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Jurassic World sequel to move beyond island

Jurassic World

Story by Jack Foley

THE sequel to Jurassic World will move beyond the island featured in most of the films so far, according to its writer Colin Trevorrow.

In an interview with Wired, the filmmaker – who directed the first film – promised that the follow-up won’t be a retread of events from the first film but will differ in a big way.

Jurassic World took place entirely on the fictional island of Isla Nublar, where the dinosaur theme park is located, but the sequel “will not be just a bunch of dinosaurs chasing people on an island”, he said, because “that’ll get old real fast”.

Rather, the dinosaurs could become “open-source”, meaning they can be bred by multiple companies around the world rather than just by InGen, the bio-engineering start-up company responsible for Jurassic World’s dinosaurs, which was also looking into the possibility of using the dinosaurs for warfare.

Elaborating a little more, Trevorrow continued: “There are applications for this science that reach far beyond entertainment. And when you look back at nuclear power and how that started, the first instinct was to weaponise it and later on we found it could be used for energy. I want to do my job in setting the table for something that can be rich and thoughtful and interesting.”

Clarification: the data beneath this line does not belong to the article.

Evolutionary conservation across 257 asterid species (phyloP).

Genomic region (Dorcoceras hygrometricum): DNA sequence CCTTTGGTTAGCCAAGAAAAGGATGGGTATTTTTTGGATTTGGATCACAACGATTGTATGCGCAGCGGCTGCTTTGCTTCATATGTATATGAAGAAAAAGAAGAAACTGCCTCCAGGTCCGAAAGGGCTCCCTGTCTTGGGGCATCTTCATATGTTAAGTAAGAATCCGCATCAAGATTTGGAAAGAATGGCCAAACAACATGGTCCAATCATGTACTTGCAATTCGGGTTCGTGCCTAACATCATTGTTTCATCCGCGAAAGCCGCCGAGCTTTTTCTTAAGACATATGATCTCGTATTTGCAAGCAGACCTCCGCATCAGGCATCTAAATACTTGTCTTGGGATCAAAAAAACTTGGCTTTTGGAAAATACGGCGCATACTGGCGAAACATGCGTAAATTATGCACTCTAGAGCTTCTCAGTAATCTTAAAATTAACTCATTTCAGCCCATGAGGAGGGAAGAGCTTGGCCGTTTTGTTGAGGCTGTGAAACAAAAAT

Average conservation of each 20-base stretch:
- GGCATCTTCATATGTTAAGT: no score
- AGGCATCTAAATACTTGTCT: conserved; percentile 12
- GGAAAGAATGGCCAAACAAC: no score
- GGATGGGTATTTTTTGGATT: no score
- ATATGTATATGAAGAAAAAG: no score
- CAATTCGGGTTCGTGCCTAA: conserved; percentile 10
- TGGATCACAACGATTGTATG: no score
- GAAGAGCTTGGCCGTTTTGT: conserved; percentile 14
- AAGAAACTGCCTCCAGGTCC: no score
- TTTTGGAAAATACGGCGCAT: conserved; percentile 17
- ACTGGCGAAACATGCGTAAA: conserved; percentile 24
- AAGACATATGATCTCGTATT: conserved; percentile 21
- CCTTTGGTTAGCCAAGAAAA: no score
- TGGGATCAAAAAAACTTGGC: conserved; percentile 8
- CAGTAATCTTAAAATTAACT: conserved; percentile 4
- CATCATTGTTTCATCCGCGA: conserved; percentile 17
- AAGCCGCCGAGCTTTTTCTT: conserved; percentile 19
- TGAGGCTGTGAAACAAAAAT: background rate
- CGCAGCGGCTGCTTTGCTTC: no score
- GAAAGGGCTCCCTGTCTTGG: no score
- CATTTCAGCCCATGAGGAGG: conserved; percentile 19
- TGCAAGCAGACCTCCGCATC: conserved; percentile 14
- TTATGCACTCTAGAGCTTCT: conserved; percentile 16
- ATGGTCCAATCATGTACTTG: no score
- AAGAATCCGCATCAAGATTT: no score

Trevorrow is currently only co-writing the screenplay for the sequel with Derek Connolly (Jurassic World, Safety Not Guaranteed) and is not currently due to direct.

But actors Chris Pratt and Bryce Dallas Howard have both signed on to the sequel, with Steven Spielberg again executive producing.

A release date in summer [June 22] 2018 has also been booked in for the sequel to what has now become one of the highest grossing films of all-time.

Since opening, Jurassic World has grossed over $1.5bn, including over $610m in the US alone, to become the third-highest grossing film of all time behind Titanic and Avatar.

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